# Is this a proof? (Of a simple result in abelian groups.)

In Topics in Algebra by Israel Nathan Herstein, there is a problem (2nd edition, page 35, number 4) that asks:

If $G$ is a group in which $(a \cdot b)^i = a^i \cdot b^i$ for three consecutive integers $i$ for all $a, b \in G$, show that $G$ is abelian.

In other words, one can use, together with the usual rewrite rules for a group, the following three:

\begin{align} \tag{1} (a \cdot b)^i & = a^i \cdot b^i \\ \tag{2} (a \cdot b)^{i+1} & = a^{i+1} \cdot b^{i+1} \\ \tag{3} (a \cdot b)^{i+2} & = a^{i+2} \cdot b^{i+2} \end{align}

I will now put forward my attempt at a proof. My aim is to determine if I understand proof writing and whether I could compose a solid proof of a simple enough theorem.

Before departing towards the main goal, I saw it fit to establish the following two intermediate results:

Lemma 1: $\quad$ $b \cdot (a \cdot b)^n \cdot a = (b \cdot a)^{n+1}$

(I think the problem is marked with a star due to this part. It appears to me the creative core of the proof, as it requires something more than rewriting by rules.)

Proof: $\quad$ $(a \cdot b)^n$ is merely a shorthand notation for a sequence $a \cdot b \cdot \> \dots \> \cdot a \cdot b$ of appropriate length, witn $a$ and $b$ alternating. Prepending $b$ and appending $a$, we get $b \cdot a \cdot \> \dots \> \cdot b \cdot a$ — also an alternating sequence, evidently $= (b \cdot a)^{n+1}$. $\quad\square$

Lemma 2: $\quad$ $(a \cdot b)^i = (b \cdot a)^i$

Proof: $\quad$ If we show that $b \cdot (a \cdot b)^i \cdot a = b \cdot (b \cdot a)^i \cdot a$, we may then cancel equal prefixes and suffixes and thus reach the goal. So let us show: \begin{align} b \cdot (a \cdot b)^i \cdot a & = b \cdot (b \cdot a)^i \cdot a \\ (b \cdot a)^{i+1} & = \dots & \text{— Lemma 1.} \\ \dots & = b \cdot b^i \cdot a^i \cdot a & \text{— 1 left to right.} \\ \dots & = b^{i+1} \cdot a^{i+1} & \text{— Power notation.} \\ \dots & = (b \cdot a)^{i+1} & \text{— 2 right to left.} \\ \end{align} $\quad\square$

Theorem: $\quad$ $b \cdot a = a \cdot b$

Proof: $\quad$

\tag{Part 1} \begin{align} (a \cdot b)^{i+2} & = a^{i+2} \cdot b^{i+2} & \text{— 3 per se.} \\ a \cdot b \cdot (a \cdot b)^i \cdot a \cdot b & = \dots & \text{— Power notation.} \\ \dots & = a \cdot a \cdot a^i \cdot b^i \cdot b \cdot b & \text{— Power notation.} \\ \dots & = a \cdot a \cdot (a \cdot b)^i \cdot b \cdot b & \text{— 1 right to left.} \\ b \cdot (a \cdot b)^i \cdot a & = a \cdot (a \cdot b)^i \cdot b & \text {— Cancel equal prefixes & suffixes.} \\ \end{align}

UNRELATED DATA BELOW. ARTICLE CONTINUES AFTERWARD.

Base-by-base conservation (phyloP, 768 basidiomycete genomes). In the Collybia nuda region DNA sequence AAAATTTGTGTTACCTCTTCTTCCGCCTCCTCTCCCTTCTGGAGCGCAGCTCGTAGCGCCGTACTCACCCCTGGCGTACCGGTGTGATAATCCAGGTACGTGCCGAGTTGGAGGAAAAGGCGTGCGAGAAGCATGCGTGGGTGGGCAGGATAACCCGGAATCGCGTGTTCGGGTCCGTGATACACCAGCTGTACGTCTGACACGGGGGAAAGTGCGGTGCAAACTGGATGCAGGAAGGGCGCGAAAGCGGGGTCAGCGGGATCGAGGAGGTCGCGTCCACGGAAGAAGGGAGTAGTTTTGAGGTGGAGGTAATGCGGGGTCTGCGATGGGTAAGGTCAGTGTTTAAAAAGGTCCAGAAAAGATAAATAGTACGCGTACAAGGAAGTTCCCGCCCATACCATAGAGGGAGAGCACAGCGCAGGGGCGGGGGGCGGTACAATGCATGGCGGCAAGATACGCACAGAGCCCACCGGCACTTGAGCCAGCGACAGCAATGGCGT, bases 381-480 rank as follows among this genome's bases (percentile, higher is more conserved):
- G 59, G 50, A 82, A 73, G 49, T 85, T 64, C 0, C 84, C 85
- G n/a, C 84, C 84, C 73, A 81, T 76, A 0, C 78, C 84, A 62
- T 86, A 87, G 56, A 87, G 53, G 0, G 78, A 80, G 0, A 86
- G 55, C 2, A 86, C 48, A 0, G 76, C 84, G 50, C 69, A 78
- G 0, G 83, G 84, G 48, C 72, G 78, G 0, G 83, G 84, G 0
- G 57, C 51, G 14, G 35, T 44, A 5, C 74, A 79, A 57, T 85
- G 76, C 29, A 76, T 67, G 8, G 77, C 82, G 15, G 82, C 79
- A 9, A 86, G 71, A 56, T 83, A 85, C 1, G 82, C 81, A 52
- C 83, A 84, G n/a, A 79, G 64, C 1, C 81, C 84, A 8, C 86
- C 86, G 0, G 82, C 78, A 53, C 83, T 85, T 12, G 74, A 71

\tag{Part 2} \begin{align} (b \cdot a)^{i+1} & = \dots & \text{— Lemma 1.} \\ (b \cdot a)^i \cdot (b \cdot a) & = \dots & \text{— Power notation.} \\ \dots & = a \cdot a^i \cdot b^i \cdot b & \text{— 1 right to left.} \\ \dots & = a^{i+1} \cdot b^{i+1} & \text{— Power notation.} \\ \dots & = (a \cdot b)^{i+1} & \text{— 2 right to left.} \\ \dots & = (a \cdot b)^i \cdot (a \cdot b) & \text {— Power notation.} \\ \end{align}

Now, as, per lemma 2, $(a \cdot b)^i = (b \cdot a)^i$, we may cancel these prefixes. $\quad\square$

My questions:

• Is this a proof?
• Is it correct?
• Can it be improved?
• Proving lemma 2 you start from the claim and end up with an identity. That's a bit dangerous. You should start from something which is true (like the identity) and end up with the claim. Or start from the left side and end up with the right side of the claim. May 31 '18 at 9:00
• @Leppala Are you saying that it is incorrect or that it is unnecessarily convoluted? May 31 '18 at 10:06
• There are no mistakes as such. It's mostly about clear presentation but it's also easy to make logical mistakes when you write like that. You should at least make it clear whether you have equivalence or implication between the lines. May 31 '18 at 10:17
• I think the proof of lemma 1 isn't fully rigourous (though it would be accepted by most) because "$(ab)^n$ is merely an abbreviation for..." is false : $(ab)^n$ is defined by induction. So I think a perfectly rigourous proof of lemma 1 should proceed by induction May 31 '18 at 12:51
• @Max Oh, that is true. I did not think about it. I should have been suspicious but the power notation is so ubiquitous I let an assumption slip in. May 31 '18 at 12:57

The proof isn't fully rigourous as you write something like $$x^n = x....x$$, which is how we think of $$x^n$$ and essentially how we use it, but it's not rigorous.
To make the intuition of $$x...x$$ precise, the main tool is induction (and things we proved before)
For $$n=0$$, you are claiming $$b (ab)^0 a = (ba)^1$$. But $$(ab)^0 = 1$$ and $$(ba)^1 = ba$$ so by the fact that $$1$$ is neutral we are done. Assume the result is known for $$n$$ (the result being "for all $$a,b$$, $$b(ab)^n a = (ba)^{n+1}$$" : it is important to have "for all $$a,b$$" in the hypothesis !) and let's try to prove it for $$n+1$$. So let $$a,b$$ and compute : $$b(ab)^{n+1}a = b a (ba)^n b a$$ by using the induction hypothesis on $$(b,a)$$ (that's where we use " for all ").
Thus $$b(ab)^{n+1} a = (ba)(ba)^n (ba) = (ba)^{n+2}$$ (by some result we should prove earlier that $$x^nx^m = x^{n+m}$$, again by induction), and this is what we wanted for $$n+1$$.